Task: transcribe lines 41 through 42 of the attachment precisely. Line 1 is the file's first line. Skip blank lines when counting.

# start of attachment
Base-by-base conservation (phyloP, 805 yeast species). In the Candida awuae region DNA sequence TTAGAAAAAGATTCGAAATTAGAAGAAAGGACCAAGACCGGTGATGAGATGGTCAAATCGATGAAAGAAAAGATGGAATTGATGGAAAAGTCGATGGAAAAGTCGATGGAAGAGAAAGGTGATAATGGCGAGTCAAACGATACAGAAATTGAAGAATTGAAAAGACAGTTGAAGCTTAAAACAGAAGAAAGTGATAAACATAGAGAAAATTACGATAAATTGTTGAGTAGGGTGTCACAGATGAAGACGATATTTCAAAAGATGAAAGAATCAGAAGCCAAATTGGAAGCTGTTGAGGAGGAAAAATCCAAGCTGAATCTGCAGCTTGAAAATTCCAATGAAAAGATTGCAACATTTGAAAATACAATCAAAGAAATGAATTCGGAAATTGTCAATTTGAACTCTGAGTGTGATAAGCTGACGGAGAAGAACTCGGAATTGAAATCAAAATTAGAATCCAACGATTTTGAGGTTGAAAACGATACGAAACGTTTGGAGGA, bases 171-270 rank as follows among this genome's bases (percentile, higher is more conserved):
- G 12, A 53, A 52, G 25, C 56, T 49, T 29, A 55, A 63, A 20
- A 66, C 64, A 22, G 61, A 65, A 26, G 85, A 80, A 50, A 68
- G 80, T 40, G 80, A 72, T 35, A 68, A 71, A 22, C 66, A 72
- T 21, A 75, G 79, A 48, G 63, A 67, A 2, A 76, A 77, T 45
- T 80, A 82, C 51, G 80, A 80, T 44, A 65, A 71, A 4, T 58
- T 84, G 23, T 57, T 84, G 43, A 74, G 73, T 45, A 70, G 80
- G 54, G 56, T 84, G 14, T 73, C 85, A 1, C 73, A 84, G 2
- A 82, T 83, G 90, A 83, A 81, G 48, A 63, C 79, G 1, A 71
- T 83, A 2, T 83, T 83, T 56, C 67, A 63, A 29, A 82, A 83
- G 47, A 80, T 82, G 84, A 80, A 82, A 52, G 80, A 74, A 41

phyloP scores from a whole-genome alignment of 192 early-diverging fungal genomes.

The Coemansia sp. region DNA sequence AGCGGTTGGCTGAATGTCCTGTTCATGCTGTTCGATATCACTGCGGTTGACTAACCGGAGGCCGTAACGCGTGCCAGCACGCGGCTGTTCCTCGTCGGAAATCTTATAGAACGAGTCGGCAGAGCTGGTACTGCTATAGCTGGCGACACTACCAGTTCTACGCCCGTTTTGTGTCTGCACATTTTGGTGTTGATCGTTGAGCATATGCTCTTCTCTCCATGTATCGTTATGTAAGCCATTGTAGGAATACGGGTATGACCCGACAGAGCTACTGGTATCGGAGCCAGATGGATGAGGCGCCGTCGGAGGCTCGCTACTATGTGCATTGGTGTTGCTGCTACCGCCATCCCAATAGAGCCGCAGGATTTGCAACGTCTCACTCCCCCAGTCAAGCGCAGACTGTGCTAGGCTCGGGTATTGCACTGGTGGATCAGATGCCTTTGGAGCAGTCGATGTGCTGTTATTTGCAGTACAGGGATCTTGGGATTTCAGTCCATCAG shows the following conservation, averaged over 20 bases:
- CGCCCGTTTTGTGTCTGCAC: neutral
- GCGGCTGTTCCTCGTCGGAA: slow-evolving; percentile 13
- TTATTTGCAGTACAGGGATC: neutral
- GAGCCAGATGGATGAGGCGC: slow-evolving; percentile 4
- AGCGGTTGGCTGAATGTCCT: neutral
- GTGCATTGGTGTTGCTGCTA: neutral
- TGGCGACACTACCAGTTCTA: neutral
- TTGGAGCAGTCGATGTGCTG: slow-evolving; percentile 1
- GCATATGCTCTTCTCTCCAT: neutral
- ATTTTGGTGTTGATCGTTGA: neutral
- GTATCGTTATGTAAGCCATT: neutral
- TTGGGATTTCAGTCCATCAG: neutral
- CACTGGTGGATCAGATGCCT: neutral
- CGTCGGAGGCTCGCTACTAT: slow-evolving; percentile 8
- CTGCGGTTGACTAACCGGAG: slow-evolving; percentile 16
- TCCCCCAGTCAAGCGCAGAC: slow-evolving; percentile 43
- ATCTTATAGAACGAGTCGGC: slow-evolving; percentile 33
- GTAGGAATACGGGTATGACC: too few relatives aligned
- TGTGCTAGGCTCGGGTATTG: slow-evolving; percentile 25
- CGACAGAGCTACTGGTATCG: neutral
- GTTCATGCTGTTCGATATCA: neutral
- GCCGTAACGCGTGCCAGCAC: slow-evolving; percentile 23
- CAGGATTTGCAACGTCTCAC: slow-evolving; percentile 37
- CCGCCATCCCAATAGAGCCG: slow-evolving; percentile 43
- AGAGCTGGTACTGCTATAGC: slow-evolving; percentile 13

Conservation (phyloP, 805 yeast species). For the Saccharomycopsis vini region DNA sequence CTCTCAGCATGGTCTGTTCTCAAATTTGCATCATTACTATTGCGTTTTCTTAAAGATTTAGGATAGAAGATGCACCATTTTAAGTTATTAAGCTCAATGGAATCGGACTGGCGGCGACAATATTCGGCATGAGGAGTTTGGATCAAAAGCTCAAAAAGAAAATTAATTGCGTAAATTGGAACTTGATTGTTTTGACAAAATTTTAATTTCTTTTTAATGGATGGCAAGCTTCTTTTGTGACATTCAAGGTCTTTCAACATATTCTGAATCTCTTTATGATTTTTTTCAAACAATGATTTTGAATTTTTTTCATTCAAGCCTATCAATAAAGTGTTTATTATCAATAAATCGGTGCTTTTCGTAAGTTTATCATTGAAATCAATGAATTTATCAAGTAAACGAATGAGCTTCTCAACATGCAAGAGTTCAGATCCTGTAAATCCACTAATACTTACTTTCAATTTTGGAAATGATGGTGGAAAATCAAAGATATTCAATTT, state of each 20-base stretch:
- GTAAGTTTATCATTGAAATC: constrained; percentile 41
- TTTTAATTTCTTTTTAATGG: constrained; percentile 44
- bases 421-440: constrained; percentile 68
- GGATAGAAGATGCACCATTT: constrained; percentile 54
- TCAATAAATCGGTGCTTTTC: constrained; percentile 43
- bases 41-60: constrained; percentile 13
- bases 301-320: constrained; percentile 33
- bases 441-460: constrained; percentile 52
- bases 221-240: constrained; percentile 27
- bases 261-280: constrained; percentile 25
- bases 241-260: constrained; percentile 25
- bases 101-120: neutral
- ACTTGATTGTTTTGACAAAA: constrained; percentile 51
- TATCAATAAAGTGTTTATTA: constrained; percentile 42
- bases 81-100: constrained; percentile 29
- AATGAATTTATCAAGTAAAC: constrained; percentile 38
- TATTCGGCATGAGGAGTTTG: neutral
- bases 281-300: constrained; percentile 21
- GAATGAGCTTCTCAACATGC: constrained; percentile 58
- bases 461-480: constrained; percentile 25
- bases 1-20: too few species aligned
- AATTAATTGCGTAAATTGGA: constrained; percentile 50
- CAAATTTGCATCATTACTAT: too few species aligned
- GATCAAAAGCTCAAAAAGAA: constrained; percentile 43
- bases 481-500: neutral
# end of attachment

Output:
- TTTTAATTTCTTTTTAATGG: constrained; percentile 44
- bases 421-440: constrained; percentile 68